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Stakeholder Management; 3 Steps to Get Buy-In

Updated: May 18

Pssst...your great ideas will flop without it!


“Things are gonna start changing around here!”

What are the typical responses that you’d expect to hear around an organization if this rumor was going around? I’m here to say that it probably won’t be good!


What a great example of a simple phrase that can destroy the chemistry of teams in any organization. Just by hearing the word change most team members will instantly wonder what they will lose or what challenges will be added to their job. And the hesitance for change doesn’t come out of nowhere. With the thousands of people that we’ve had the pleasure to help through change, we’ve found that if a person currently has a negative perception of change, then there is almost certainly a good reason for that. Because the truth is people do not hate change, they hate change that’s been carried out poorly.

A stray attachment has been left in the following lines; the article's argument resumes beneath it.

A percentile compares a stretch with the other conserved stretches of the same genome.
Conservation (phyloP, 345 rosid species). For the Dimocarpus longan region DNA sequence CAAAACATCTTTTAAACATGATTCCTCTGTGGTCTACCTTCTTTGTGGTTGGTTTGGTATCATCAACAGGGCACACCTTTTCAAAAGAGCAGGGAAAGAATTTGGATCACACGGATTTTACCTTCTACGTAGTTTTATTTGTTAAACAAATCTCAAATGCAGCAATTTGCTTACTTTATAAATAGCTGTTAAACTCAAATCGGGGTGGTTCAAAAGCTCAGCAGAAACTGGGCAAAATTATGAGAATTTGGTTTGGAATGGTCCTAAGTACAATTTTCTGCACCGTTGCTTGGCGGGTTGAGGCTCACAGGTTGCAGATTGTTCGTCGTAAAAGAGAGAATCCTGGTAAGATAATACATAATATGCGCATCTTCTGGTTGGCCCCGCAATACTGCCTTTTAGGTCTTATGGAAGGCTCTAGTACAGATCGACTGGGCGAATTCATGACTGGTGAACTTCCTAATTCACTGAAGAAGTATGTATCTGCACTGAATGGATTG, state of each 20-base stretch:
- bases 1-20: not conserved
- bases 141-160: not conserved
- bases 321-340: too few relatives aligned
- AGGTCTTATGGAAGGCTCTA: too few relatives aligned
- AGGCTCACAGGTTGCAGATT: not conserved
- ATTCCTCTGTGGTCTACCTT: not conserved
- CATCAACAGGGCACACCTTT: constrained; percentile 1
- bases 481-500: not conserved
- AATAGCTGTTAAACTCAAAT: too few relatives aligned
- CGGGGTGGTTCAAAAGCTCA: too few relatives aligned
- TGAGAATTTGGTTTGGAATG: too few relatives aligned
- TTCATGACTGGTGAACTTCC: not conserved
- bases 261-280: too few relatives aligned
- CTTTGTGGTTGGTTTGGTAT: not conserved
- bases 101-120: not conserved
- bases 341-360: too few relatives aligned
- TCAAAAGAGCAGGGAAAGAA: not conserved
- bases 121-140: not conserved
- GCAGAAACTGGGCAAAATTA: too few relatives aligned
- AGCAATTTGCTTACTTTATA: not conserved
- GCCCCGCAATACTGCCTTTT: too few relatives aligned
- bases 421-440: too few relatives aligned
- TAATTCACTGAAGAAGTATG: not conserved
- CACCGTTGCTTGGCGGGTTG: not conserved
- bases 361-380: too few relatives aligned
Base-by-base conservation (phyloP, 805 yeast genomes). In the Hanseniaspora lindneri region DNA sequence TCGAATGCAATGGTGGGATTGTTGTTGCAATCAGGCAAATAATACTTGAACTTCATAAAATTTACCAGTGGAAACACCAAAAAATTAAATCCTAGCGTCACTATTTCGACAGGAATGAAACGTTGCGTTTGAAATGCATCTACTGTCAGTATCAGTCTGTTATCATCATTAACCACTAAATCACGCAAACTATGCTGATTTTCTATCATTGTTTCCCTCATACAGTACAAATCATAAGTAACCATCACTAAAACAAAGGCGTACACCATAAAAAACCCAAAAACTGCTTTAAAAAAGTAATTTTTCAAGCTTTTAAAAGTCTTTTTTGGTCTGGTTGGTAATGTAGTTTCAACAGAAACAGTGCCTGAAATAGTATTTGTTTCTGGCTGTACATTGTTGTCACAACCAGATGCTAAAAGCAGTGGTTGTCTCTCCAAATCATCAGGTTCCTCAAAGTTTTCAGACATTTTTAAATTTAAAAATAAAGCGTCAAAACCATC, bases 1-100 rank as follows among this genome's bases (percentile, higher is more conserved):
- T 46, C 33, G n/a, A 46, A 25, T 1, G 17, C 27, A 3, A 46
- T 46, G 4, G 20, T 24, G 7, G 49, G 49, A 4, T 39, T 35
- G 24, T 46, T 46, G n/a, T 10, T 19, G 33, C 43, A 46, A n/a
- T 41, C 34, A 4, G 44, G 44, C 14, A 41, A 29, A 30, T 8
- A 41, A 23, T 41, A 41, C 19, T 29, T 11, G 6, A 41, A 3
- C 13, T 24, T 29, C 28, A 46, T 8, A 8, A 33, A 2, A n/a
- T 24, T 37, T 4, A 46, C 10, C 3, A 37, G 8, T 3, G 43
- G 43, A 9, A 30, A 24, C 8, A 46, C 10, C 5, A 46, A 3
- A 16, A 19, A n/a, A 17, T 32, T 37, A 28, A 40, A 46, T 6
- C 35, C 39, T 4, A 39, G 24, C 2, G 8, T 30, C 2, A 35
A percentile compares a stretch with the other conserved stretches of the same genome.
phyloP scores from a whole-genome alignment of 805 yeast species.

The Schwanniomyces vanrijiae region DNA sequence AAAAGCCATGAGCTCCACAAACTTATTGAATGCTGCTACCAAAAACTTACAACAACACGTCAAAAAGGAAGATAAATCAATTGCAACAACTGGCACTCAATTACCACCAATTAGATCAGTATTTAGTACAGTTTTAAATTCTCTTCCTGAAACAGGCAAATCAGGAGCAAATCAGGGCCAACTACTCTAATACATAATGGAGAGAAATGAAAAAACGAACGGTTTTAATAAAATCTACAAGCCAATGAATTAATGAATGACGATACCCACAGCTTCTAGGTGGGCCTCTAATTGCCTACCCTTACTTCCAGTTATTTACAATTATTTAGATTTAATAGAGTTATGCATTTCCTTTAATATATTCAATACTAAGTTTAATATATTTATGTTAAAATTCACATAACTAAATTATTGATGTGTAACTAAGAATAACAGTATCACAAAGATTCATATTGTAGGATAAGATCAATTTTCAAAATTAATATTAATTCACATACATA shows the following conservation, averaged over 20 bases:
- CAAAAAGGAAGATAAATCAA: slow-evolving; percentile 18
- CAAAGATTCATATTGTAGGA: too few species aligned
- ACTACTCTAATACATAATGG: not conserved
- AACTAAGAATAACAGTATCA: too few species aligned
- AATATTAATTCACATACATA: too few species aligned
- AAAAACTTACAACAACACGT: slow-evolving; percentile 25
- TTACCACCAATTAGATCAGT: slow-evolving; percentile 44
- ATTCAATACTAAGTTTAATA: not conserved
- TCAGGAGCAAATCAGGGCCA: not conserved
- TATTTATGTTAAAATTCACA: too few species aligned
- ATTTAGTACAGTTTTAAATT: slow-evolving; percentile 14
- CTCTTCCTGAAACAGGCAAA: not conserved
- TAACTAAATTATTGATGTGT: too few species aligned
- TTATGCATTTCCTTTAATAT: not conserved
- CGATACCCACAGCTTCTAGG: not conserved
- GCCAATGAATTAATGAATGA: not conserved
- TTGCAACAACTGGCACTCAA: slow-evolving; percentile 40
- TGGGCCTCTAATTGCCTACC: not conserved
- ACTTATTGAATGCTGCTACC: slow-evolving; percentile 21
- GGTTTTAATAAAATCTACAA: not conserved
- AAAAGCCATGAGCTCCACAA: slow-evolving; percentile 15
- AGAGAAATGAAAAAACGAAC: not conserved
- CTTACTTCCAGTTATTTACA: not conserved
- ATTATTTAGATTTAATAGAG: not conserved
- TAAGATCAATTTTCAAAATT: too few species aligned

Anytime we work to improve something, it means that we intend to make some changes. And you are sure to get some varying perspectives on change within your team. As a rule of thumb, we’d expect 15% of the team to have a negative perspective on change (“No way I’m going along with this!”), 70% to be neutral (“Whatever...this too shall pass”), and the remaining 15% totally on-board (“Awesome! Let’s get started!”).


It is a simple fact that all improvement requires change, but it’s also important to put yourself in the shoes of the pessimists and realists and remember that not all change is improvement!

When starting a project, you’ll need to be highly in-tune with those people that you rely on to make this improvement a reality - and you’ll need their support in one way or another from concept through implementation.


Stakeholder Management vs Change Management